2. Before transferring image make sure that your fabric has been ironed and is wrinkle free. Line up the image on your fabric and iron. Follow directions that came with iron-on paper for more info on iron settings.

3. After image is in place on your fabric, put fabric in hoop and secure. Cut off excess fabric that sticks out of hoop.

4. Cut about 20" of thread. For a smaller (less chunky) look separate some of the 6 strands of the thread and use only 3. Thread needle and sew small stitches following the pattern. Make sure the thread is covering the printed outline. Work with the black thread first and then with the red.

5. For an extra detail, write a small message on the back of the hoop along the wood.


Organizing your Medicine Cabinets

Recently, I opened my medicine cabinet and things started to fall out all over the sink. This was a sure sign that it was time to reevaluate where the space was actually going. The most important thing to remember when cleaning out and reorganizing your cabinet is that you make it work for you. I found that most of my medicine cabinet was made up of "medicine." Instead of continuing this reactionary trend, I decided to focus on the more important factor of prevention. I took all of the cold and sinus, cold and flu, allergies, serums and antidotes and put them in a plastic container and placed them in another bathroom cabinet. Then I filled the empty space with vitamins instead. I can't tell you how much better I felt about looking inside my cabinet. It felt like a weight had been lifted when I was focusing, not on when I am sick, but on my everyday health. So, keep in mind that your medicine cabinet should not only be filled with the items you use everyday, but things you want to incorporate into your everyday routine as well.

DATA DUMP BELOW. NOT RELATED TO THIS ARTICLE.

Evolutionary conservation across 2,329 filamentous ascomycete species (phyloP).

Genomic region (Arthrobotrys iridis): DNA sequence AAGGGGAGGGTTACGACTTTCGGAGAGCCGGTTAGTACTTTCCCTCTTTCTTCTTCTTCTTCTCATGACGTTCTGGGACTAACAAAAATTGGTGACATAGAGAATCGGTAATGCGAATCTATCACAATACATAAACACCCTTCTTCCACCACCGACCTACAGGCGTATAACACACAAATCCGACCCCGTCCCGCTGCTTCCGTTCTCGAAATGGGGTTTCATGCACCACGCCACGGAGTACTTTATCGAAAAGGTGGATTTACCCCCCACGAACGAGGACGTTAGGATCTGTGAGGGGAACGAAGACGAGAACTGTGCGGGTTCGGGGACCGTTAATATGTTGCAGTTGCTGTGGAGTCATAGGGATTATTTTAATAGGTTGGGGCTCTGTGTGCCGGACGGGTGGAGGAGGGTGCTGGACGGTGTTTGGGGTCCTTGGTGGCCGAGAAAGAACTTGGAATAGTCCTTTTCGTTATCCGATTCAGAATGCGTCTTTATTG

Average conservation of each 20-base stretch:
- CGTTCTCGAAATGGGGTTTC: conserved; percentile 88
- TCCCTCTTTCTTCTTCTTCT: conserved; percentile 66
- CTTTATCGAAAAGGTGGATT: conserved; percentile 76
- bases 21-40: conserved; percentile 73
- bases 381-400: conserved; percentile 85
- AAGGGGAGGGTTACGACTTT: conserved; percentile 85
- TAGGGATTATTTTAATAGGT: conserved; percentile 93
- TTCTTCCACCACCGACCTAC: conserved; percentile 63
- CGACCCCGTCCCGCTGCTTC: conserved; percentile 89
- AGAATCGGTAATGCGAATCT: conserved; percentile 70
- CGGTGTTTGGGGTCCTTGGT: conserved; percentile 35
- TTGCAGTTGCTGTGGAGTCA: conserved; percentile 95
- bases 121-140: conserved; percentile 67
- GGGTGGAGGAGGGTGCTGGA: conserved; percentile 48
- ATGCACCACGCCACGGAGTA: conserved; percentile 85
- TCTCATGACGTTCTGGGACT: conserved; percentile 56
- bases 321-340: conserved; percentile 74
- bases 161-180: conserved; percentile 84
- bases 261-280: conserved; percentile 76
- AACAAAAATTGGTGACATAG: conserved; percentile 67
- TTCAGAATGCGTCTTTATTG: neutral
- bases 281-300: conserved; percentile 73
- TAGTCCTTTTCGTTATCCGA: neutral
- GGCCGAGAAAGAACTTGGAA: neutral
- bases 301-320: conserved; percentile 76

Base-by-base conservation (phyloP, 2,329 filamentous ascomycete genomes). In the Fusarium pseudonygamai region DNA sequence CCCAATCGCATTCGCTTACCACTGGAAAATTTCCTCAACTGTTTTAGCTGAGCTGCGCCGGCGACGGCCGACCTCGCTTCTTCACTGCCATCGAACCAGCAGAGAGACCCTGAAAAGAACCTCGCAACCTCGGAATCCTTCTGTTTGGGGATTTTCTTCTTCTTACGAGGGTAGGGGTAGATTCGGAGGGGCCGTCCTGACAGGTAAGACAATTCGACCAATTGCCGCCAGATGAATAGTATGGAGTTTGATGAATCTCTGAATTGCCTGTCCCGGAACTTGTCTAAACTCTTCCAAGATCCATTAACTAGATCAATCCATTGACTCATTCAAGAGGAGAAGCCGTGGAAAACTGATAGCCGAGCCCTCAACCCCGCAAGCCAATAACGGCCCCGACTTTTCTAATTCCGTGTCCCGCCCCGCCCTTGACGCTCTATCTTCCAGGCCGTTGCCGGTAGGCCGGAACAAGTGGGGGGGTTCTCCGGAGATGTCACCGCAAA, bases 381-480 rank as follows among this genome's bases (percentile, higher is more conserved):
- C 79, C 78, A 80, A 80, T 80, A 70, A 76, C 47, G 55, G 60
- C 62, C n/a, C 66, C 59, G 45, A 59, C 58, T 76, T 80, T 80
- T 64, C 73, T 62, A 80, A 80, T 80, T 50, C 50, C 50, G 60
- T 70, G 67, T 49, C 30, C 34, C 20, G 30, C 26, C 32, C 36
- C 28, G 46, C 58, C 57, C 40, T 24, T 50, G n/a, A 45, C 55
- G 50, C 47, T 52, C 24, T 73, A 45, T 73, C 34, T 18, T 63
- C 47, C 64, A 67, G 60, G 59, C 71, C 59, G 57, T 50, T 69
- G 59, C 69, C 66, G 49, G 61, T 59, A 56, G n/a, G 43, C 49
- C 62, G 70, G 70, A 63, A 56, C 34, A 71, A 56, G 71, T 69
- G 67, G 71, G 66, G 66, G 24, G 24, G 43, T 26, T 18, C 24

Below are a few exemplary medicine cabinets that will hopefully inspire the organizer in you as well as a few products that will help you get your cabinet in tip top shape.


Martha Stewart


$10.99 OXO Good Grips Medicine Cabinet Divided Organizer

$8.98 Medicine Cabinet Organizers at Harrietcarter.com

Tips on Getting Started from Real Simple.com: